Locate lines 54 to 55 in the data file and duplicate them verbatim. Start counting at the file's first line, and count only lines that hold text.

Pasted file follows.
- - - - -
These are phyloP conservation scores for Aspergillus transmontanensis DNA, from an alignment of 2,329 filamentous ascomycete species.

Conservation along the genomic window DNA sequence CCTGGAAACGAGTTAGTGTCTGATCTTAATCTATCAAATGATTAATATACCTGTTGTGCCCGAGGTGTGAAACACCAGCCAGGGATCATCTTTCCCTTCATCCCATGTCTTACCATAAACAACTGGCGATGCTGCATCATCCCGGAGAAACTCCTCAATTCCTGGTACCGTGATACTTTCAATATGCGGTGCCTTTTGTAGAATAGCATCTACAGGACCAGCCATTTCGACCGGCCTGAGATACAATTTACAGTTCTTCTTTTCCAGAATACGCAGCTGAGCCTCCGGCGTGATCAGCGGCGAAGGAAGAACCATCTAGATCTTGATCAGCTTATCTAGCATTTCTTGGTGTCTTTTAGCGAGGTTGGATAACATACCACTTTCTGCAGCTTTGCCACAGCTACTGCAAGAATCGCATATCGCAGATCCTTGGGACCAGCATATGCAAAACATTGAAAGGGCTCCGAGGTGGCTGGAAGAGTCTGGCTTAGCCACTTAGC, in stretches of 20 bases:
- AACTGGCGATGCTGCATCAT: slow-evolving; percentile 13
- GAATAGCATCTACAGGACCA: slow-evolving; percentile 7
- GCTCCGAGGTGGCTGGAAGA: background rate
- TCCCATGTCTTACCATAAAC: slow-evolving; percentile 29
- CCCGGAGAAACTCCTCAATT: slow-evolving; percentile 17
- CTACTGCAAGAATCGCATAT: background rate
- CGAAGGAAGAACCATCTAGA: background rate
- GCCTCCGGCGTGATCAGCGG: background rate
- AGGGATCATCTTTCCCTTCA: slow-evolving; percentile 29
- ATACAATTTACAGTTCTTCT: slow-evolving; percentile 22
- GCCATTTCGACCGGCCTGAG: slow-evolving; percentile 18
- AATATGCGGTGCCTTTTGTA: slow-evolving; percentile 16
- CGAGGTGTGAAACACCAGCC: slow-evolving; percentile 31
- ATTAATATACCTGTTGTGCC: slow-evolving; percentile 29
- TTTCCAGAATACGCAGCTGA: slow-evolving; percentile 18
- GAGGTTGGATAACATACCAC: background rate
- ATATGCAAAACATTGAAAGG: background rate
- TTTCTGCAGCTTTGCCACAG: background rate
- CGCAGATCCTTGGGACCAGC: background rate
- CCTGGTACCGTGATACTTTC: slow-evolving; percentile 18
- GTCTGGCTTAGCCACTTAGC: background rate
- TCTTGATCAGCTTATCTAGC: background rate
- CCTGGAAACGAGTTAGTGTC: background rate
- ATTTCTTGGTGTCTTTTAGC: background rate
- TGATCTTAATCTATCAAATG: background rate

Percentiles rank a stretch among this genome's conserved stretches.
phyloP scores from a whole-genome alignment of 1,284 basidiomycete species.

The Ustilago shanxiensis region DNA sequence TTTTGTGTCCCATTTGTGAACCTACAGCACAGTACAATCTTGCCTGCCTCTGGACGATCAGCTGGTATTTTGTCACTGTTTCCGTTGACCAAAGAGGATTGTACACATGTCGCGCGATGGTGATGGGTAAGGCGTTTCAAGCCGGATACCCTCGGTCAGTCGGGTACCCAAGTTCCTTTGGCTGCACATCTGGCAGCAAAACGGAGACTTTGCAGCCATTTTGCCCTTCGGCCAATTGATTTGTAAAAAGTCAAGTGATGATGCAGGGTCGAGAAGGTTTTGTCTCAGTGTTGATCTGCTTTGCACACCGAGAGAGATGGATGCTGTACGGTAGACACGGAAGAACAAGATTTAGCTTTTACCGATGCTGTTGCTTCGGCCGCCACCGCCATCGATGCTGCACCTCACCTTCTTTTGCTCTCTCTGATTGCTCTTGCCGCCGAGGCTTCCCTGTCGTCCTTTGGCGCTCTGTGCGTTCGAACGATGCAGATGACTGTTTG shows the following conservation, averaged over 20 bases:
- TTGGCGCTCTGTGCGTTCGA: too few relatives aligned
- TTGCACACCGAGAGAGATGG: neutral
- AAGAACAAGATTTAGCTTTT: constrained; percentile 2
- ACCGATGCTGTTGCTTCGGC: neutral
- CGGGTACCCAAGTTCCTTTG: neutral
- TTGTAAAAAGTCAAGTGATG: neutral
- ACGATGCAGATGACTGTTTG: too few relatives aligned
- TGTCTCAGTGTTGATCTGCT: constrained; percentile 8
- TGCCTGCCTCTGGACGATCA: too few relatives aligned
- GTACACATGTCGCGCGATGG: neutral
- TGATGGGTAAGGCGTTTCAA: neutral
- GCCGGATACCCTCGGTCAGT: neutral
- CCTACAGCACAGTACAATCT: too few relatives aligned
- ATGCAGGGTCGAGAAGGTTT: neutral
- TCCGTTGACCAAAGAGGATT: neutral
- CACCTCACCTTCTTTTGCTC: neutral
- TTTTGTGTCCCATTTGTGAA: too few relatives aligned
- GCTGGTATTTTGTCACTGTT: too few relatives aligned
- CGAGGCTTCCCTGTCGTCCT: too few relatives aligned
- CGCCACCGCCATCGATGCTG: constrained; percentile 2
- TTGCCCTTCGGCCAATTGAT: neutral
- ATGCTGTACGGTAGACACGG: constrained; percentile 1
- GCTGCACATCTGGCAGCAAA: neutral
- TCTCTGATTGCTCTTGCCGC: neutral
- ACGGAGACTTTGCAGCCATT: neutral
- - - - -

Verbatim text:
- TCTCTGATTGCTCTTGCCGC: neutral
- ACGGAGACTTTGCAGCCATT: neutral